Arkansas priest named interim executive director of Absalom Jones Center for Racial Healing

By David Paulsen
Posted Apr 16, 2024

[Episcopal News Service] Atlanta Bishop Rob Wright announced April 15 that the Rev. Greg Warren will serve as interim executive director of the Absalom Jones Center for Racial Healing, based in the diocese and Georgia’s capital city.

Greg Warren

The Rev. Greg Warren was named interim executive director of the Absalom Jones Center for Racial Healing in Atlanta, Georgia. Photo: Diocese of Atlanta

Warren, a priest in the Diocese of Arkansas, will begin in his new role on May 1, succeeding the center’s founding director, Catherine Meeks, who retired at the end of 2023. Warren most recently served as rector of St. Peter’s Episcopal Church in Conway, Arkansas, and has a previous experience in corporate settings, including strategic communications and advertising, according to the Diocese of Atlanta news release. Before his seminary training, he worked for Walmart as vice president for diversity and inclusion.

“Greg is well-qualified and well-experienced in the work of helping people see afresh the dignity of every human being,” Wright said in the news release. “I look forward to him bringing his considerable gifts and talents to bear as well as building on the good work of the center.”

Warren said in the news release that he sees racial reconciliation as some of The Episcopal Church’s most important work. “The center’s work is uniquely positioned and has proven to be a powerful force for real change,” Warren said. “The center has a great history, a powerful reputation, and many opportunities for growth; I am honored and excited to be a part of that legacy.”

The appointment of an interim executive director comes about a month after Meeks went public with a complaint she had filed against Wright under the church’s Title IV canons governing clergy discipline. She said she had accused Wright of “ageism, ableism, microaggressions and abuse of power,” but the complaint had been dismissed with no disciplinary action against Wright.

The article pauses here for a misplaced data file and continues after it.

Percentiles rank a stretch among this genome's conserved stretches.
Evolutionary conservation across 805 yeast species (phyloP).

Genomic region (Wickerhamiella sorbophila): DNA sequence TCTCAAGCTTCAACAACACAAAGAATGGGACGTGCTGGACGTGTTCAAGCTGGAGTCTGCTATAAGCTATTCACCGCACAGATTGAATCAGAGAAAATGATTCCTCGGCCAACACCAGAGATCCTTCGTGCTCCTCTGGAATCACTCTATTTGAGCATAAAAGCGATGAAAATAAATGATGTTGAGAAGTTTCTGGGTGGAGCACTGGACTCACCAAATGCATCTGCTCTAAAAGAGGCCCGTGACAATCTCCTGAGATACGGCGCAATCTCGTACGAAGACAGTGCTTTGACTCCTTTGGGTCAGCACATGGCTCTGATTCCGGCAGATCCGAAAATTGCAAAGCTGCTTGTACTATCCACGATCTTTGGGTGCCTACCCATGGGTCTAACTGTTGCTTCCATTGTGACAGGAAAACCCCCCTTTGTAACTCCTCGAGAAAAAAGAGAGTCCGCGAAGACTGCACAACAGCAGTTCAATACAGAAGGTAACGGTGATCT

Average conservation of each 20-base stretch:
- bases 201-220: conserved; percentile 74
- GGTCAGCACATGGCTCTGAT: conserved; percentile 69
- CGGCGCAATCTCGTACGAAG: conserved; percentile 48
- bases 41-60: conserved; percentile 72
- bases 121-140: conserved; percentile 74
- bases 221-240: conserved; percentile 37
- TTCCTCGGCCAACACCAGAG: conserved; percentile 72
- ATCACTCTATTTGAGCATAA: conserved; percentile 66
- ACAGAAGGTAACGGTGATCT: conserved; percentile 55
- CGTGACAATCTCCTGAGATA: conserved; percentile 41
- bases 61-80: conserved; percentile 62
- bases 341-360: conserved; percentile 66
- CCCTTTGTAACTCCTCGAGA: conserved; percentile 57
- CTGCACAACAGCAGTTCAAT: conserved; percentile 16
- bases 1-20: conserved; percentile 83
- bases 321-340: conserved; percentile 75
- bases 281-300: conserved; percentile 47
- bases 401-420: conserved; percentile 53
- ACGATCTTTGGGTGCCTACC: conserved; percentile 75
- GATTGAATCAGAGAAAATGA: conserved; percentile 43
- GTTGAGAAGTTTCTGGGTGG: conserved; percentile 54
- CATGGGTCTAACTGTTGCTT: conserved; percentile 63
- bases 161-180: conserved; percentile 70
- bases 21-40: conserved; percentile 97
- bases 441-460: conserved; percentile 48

Wright now is one of five candidates for the church’s 28th presiding bishop and will stand for election at the 81st General Convention in June.

The Absalom Jones Episcopal Center for Racial Healing is named for Absalom Jones, the first Black Episcopal priest, whose feast day is celebrated every Feb. 13. Meeks helped the Diocese of Atlanta found the center in 2017 and led it for more than six years as executive director.

The Episcopal Church first formalized its support for the Absalom Jones Center in a 2017 memorandum of understanding with the Diocese of Atlanta. That document, which acknowledges the leadership of both Wright and Meeks, affirmed that the Absalom Jones Center would be “a part of the Diocese of Atlanta and under the direction of the bishop of Atlanta. The Diocese of Atlanta shall have complete discretion as to the details of the operation of the Center, including decisions as to personnel, materials and expenses.”

The Episcopal Church also has committed a total of $200,000 to the center through that initial agreement and subsequent annual updates. A proposed update for 2024 is being finalized and would include an additional $40,000 of support, according to the church’s Office of Public Affairs.

– David Paulsen is a senior reporter and editor for Episcopal News Service based in Wisconsin. He can be reached at